The day of national protest continues the activities that began last Thursday when a controversial piece of legislation was approved to dismiss a massive amount of public teachers, doctors and health personnel. The measure also calls for the privatization of health and education services.
On Tuesday, the Honduran police repressed a series of protests in the streets of the capital city of Tegucigalpa by teachers, doctors and students. The education and health sectors remain in firm opposition to the reforms that the National Congress seeks to approve to restructure both sectors.
The protesters defend the "right of Hondurans to education and public health," while the president of the Colegio Medico Hondureño said they are demanding the repeal of the entire decree, not one or two articles, and that "it is not negotiable."
The Law of Restructuring and Transformation of the National Health and Education System, approved last week by the National Congress, was interpreted by the Medical Association of Honduras (CMH) and other related entities as the beginning of a series of mass dismissals of teachers and doctors from the public sector.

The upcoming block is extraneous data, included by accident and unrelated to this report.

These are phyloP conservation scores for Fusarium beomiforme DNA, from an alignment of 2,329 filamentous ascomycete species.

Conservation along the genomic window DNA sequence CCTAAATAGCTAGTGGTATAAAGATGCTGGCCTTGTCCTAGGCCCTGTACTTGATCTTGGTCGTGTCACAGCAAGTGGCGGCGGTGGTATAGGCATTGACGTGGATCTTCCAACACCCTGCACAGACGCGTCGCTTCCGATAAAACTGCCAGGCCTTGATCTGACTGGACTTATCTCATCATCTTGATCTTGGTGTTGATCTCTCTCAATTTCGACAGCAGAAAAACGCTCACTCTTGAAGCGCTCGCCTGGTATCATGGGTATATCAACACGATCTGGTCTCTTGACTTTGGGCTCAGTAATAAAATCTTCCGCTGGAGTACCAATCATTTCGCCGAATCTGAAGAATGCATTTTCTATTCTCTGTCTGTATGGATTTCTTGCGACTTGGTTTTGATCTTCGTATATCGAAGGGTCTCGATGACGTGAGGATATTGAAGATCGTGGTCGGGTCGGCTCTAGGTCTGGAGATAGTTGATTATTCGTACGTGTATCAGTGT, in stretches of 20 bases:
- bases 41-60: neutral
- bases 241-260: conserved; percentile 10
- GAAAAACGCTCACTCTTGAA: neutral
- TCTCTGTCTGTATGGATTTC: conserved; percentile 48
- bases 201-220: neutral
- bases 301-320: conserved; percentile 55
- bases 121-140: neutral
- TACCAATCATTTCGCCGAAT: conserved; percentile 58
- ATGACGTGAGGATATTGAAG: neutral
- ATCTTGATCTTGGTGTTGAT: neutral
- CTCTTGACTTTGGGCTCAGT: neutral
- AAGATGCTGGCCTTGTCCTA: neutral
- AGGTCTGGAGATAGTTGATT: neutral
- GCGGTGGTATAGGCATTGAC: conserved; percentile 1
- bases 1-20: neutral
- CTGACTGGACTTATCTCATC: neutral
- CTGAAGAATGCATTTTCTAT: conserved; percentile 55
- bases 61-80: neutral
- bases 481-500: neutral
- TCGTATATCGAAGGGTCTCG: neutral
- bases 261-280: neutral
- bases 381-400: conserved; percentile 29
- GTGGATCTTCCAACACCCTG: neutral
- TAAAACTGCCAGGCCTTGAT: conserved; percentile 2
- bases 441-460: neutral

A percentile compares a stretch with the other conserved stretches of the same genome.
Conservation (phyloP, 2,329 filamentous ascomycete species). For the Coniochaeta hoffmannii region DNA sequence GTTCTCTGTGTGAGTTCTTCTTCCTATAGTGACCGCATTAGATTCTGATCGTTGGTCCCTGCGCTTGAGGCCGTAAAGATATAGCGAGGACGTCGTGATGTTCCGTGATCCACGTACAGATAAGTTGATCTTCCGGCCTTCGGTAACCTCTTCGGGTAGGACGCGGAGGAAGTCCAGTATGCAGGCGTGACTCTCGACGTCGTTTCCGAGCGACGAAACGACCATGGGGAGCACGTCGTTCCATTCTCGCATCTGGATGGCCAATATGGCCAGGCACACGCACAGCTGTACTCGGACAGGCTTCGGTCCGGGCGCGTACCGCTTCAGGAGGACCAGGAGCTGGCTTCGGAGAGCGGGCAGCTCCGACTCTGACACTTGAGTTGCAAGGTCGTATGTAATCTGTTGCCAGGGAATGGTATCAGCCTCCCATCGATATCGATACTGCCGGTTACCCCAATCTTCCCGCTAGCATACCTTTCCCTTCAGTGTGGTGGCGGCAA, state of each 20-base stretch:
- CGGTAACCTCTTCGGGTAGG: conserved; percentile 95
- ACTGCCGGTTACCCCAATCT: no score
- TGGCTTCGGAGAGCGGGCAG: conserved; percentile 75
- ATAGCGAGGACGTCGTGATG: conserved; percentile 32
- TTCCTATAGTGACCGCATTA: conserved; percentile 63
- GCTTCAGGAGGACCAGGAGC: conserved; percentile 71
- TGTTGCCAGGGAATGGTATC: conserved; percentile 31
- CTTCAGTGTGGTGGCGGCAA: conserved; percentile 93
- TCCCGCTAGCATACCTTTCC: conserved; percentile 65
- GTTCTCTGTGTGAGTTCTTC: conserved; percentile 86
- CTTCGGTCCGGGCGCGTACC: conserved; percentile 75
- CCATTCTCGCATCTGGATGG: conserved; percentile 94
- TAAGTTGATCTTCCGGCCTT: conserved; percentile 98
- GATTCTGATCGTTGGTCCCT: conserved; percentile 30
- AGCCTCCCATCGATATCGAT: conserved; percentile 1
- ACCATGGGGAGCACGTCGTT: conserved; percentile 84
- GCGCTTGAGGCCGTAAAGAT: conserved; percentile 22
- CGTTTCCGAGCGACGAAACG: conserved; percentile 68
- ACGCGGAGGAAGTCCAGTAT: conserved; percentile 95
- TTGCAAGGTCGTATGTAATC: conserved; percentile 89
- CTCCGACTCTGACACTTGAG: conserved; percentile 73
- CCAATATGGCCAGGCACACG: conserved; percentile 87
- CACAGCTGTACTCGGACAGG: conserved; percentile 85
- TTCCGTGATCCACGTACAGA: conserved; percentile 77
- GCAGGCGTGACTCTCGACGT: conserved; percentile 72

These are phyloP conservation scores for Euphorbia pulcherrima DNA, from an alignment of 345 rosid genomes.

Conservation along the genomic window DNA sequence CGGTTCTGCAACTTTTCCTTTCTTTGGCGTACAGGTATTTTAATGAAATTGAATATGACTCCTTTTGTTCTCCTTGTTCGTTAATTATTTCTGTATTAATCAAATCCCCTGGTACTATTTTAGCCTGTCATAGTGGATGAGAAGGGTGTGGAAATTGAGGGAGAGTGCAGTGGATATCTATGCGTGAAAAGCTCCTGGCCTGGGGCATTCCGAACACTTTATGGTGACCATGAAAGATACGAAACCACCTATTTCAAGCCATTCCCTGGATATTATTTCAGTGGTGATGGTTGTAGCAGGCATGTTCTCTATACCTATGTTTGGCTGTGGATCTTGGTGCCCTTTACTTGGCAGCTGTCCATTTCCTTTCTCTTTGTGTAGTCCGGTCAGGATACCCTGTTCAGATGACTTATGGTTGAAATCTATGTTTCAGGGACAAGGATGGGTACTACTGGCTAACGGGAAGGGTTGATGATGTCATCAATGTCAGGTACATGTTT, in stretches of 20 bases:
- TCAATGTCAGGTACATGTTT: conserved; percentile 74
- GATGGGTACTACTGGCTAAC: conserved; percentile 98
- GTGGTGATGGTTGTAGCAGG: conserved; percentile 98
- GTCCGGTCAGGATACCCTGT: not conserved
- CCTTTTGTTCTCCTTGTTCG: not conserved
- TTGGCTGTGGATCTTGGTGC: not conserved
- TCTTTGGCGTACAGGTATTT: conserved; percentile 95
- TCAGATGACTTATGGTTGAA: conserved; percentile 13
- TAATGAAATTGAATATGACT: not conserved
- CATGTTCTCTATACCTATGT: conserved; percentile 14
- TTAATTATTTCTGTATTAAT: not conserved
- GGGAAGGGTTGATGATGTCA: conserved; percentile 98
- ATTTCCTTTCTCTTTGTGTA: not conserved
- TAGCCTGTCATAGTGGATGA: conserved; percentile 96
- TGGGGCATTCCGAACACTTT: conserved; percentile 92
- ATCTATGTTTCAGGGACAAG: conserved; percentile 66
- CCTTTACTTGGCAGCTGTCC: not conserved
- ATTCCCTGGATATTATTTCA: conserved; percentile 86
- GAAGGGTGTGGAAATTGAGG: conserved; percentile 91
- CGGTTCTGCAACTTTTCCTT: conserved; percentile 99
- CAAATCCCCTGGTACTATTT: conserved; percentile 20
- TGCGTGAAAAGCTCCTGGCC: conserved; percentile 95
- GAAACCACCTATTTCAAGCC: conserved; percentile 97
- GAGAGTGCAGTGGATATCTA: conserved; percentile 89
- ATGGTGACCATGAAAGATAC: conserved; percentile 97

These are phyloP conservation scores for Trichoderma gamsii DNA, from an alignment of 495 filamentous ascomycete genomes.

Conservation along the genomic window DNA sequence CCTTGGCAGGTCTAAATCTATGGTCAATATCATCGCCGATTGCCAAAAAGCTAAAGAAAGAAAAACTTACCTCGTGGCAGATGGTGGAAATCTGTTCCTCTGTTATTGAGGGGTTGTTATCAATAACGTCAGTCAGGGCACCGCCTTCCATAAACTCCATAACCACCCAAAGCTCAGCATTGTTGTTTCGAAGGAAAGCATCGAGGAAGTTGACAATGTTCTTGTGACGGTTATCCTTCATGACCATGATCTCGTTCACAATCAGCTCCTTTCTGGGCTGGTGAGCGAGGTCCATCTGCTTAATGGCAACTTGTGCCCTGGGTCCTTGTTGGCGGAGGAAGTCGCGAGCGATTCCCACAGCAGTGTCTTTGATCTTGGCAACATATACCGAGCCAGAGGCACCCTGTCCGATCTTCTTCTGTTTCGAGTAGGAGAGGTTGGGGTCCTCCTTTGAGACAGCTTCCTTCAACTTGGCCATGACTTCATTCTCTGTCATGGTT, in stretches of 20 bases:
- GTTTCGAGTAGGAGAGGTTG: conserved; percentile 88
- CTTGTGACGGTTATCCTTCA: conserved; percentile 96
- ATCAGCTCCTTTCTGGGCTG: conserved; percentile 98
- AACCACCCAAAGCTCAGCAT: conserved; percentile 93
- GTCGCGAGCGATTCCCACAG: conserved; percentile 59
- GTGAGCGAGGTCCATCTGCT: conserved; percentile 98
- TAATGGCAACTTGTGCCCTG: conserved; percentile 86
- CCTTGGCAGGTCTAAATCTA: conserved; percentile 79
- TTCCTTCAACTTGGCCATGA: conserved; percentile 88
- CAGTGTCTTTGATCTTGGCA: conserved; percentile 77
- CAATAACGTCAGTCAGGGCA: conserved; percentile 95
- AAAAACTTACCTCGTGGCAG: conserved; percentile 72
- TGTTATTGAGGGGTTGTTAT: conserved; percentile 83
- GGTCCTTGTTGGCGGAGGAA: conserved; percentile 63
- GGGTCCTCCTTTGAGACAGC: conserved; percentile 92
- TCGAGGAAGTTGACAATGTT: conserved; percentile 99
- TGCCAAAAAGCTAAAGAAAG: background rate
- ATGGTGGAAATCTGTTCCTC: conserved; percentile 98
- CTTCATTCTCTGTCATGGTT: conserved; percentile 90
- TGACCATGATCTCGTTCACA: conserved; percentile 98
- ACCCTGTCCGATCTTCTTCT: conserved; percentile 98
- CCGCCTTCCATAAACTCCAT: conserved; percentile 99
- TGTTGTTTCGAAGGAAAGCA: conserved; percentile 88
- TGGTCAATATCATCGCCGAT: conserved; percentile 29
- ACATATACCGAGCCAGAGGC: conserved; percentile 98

Hundreds of thousands of people are marching this May Day to protest these and other neoliberal reforms by the government.
In one of its articles, it was established that the Secretariats of both sectors could "proceed to cancel the appointment agreements and the termination of service provision contracts, in the context of the decisions taken in the process of administrative restructuring."
After a series of legislative debates and even physical altercations, Congress approved two controversial laws, although the medical union and the teachers' organizations allege that the stability of their members is in danger, while maintaining that the reforms push for the privatization of the educational systems and health.
The state-run medical and pension system was already robbed of around US$350 million by President Juan Orlando Hernandez and a ring of politicians within his National Party between 2013 and 2014, diverting funds the party and the president’s 2016 campaign.
The teachers’ union says in addition to the approval of the laws, the way in which is was done, by hand vote is “embarrassing” and violates legislature voting procedures. Members of the medical union agree and say the policy is null because lawmakers didn’t follow voting protocol.